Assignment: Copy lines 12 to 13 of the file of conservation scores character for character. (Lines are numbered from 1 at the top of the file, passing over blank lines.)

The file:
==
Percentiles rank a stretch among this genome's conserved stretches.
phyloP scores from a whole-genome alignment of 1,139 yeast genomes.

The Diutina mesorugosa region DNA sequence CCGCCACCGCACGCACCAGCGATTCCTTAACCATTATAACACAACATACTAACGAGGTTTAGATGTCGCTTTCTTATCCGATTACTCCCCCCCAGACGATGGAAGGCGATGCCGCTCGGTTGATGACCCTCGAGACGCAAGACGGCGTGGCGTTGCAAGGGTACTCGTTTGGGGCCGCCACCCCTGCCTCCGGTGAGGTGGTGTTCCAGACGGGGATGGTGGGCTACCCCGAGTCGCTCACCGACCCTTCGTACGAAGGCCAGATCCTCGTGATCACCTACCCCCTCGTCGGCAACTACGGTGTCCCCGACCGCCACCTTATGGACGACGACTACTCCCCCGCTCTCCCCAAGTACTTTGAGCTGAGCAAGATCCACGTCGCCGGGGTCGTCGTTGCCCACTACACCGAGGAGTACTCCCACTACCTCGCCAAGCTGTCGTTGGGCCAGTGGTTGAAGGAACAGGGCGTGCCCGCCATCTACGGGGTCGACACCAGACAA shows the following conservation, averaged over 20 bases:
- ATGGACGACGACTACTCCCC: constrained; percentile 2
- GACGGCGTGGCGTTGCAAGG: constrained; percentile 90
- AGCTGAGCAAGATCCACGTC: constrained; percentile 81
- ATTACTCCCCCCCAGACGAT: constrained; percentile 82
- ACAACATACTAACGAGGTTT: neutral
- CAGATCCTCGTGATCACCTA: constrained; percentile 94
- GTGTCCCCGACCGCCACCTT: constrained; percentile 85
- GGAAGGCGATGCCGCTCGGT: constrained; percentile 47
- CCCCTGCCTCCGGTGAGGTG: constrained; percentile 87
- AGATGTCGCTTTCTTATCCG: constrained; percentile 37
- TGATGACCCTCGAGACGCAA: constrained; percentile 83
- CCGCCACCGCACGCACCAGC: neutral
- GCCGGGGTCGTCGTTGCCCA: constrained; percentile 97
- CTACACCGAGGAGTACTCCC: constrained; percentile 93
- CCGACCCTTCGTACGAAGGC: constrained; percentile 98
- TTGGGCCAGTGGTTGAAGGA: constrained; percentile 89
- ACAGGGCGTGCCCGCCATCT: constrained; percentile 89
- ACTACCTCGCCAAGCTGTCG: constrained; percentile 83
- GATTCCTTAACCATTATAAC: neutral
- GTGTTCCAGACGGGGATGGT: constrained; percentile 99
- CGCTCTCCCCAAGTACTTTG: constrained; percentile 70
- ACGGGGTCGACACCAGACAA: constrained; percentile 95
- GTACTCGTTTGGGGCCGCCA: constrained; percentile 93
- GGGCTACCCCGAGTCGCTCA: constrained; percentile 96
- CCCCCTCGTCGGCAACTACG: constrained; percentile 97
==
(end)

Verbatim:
- CCCCTGCCTCCGGTGAGGTG: constrained; percentile 87
- AGATGTCGCTTTCTTATCCG: constrained; percentile 37